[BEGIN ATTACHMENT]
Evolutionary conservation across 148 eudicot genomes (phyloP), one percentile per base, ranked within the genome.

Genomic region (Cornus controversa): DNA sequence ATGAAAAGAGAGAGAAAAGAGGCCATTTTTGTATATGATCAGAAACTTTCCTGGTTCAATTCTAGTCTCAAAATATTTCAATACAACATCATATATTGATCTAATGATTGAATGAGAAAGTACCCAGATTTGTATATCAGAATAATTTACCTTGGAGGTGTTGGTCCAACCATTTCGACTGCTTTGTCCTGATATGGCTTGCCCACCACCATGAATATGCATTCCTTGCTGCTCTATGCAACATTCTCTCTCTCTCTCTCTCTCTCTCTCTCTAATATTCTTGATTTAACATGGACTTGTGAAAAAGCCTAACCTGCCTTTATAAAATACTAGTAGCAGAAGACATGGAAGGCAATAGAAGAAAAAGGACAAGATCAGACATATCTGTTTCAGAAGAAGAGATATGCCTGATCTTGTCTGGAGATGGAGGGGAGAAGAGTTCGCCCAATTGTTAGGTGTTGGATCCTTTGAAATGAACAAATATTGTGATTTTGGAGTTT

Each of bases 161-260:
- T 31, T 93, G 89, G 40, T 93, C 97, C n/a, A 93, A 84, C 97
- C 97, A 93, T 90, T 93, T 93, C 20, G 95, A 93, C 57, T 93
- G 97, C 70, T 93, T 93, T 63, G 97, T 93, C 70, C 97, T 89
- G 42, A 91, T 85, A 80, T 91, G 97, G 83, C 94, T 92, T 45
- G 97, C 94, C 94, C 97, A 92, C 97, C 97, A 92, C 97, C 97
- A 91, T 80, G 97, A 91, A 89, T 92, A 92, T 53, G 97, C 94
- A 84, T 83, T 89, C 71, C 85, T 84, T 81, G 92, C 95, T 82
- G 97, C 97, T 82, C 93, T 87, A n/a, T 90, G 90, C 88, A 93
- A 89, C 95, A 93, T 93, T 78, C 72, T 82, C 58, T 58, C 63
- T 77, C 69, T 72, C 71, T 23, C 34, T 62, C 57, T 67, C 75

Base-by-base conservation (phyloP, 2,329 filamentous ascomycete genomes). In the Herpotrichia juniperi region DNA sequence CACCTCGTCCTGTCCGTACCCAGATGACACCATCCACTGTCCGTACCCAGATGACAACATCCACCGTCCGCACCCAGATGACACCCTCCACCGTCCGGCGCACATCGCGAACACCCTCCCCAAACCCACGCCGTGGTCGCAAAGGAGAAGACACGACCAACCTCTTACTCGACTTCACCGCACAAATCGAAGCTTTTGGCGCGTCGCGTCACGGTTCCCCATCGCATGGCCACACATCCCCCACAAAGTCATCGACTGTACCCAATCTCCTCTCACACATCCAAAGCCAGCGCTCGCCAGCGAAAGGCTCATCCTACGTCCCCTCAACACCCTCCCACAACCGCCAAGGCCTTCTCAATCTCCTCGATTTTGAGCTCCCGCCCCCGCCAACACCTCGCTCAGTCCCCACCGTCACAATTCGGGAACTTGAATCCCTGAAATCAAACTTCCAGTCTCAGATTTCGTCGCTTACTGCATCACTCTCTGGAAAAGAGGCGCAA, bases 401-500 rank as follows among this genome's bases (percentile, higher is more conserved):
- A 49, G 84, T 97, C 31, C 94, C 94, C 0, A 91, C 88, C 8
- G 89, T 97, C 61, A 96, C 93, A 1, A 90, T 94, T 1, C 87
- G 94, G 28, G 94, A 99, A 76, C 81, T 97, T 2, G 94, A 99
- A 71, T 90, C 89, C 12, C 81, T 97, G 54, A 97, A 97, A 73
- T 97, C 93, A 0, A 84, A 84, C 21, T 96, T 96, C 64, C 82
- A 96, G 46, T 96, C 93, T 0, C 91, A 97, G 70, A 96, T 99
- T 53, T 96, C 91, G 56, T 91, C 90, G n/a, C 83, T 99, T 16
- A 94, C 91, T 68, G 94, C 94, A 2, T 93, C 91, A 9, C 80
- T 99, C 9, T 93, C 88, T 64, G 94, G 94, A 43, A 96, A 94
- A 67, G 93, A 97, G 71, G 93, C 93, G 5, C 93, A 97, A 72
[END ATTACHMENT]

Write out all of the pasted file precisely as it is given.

Evolutionary conservation across 148 eudicot genomes (phyloP), one percentile per base, ranked within the genome.

Genomic region (Cornus controversa): DNA sequence ATGAAAAGAGAGAGAAAAGAGGCCATTTTTGTATATGATCAGAAACTTTCCTGGTTCAATTCTAGTCTCAAAATATTTCAATACAACATCATATATTGATCTAATGATTGAATGAGAAAGTACCCAGATTTGTATATCAGAATAATTTACCTTGGAGGTGTTGGTCCAACCATTTCGACTGCTTTGTCCTGATATGGCTTGCCCACCACCATGAATATGCATTCCTTGCTGCTCTATGCAACATTCTCTCTCTCTCTCTCTCTCTCTCTCTCTAATATTCTTGATTTAACATGGACTTGTGAAAAAGCCTAACCTGCCTTTATAAAATACTAGTAGCAGAAGACATGGAAGGCAATAGAAGAAAAAGGACAAGATCAGACATATCTGTTTCAGAAGAAGAGATATGCCTGATCTTGTCTGGAGATGGAGGGGAGAAGAGTTCGCCCAATTGTTAGGTGTTGGATCCTTTGAAATGAACAAATATTGTGATTTTGGAGTTT

Each of bases 161-260:
- T 31, T 93, G 89, G 40, T 93, C 97, C n/a, A 93, A 84, C 97
- C 97, A 93, T 90, T 93, T 93, C 20, G 95, A 93, C 57, T 93
- G 97, C 70, T 93, T 93, T 63, G 97, T 93, C 70, C 97, T 89
- G 42, A 91, T 85, A 80, T 91, G 97, G 83, C 94, T 92, T 45
- G 97, C 94, C 94, C 97, A 92, C 97, C 97, A 92, C 97, C 97
- A 91, T 80, G 97, A 91, A 89, T 92, A 92, T 53, G 97, C 94
- A 84, T 83, T 89, C 71, C 85, T 84, T 81, G 92, C 95, T 82
- G 97, C 97, T 82, C 93, T 87, A n/a, T 90, G 90, C 88, A 93
- A 89, C 95, A 93, T 93, T 78, C 72, T 82, C 58, T 58, C 63
- T 77, C 69, T 72, C 71, T 23, C 34, T 62, C 57, T 67, C 75

Base-by-base conservation (phyloP, 2,329 filamentous ascomycete genomes). In the Herpotrichia juniperi region DNA sequence CACCTCGTCCTGTCCGTACCCAGATGACACCATCCACTGTCCGTACCCAGATGACAACATCCACCGTCCGCACCCAGATGACACCCTCCACCGTCCGGCGCACATCGCGAACACCCTCCCCAAACCCACGCCGTGGTCGCAAAGGAGAAGACACGACCAACCTCTTACTCGACTTCACCGCACAAATCGAAGCTTTTGGCGCGTCGCGTCACGGTTCCCCATCGCATGGCCACACATCCCCCACAAAGTCATCGACTGTACCCAATCTCCTCTCACACATCCAAAGCCAGCGCTCGCCAGCGAAAGGCTCATCCTACGTCCCCTCAACACCCTCCCACAACCGCCAAGGCCTTCTCAATCTCCTCGATTTTGAGCTCCCGCCCCCGCCAACACCTCGCTCAGTCCCCACCGTCACAATTCGGGAACTTGAATCCCTGAAATCAAACTTCCAGTCTCAGATTTCGTCGCTTACTGCATCACTCTCTGGAAAAGAGGCGCAA, bases 401-500 rank as follows among this genome's bases (percentile, higher is more conserved):
- A 49, G 84, T 97, C 31, C 94, C 94, C 0, A 91, C 88, C 8
- G 89, T 97, C 61, A 96, C 93, A 1, A 90, T 94, T 1, C 87
- G 94, G 28, G 94, A 99, A 76, C 81, T 97, T 2, G 94, A 99
- A 71, T 90, C 89, C 12, C 81, T 97, G 54, A 97, A 97, A 73
- T 97, C 93, A 0, A 84, A 84, C 21, T 96, T 96, C 64, C 82
- A 96, G 46, T 96, C 93, T 0, C 91, A 97, G 70, A 96, T 99
- T 53, T 96, C 91, G 56, T 91, C 90, G n/a, C 83, T 99, T 16
- A 94, C 91, T 68, G 94, C 94, A 2, T 93, C 91, A 9, C 80
- T 99, C 9, T 93, C 88, T 64, G 94, G 94, A 43, A 96, A 94
- A 67, G 93, A 97, G 71, G 93, C 93, G 5, C 93, A 97, A 72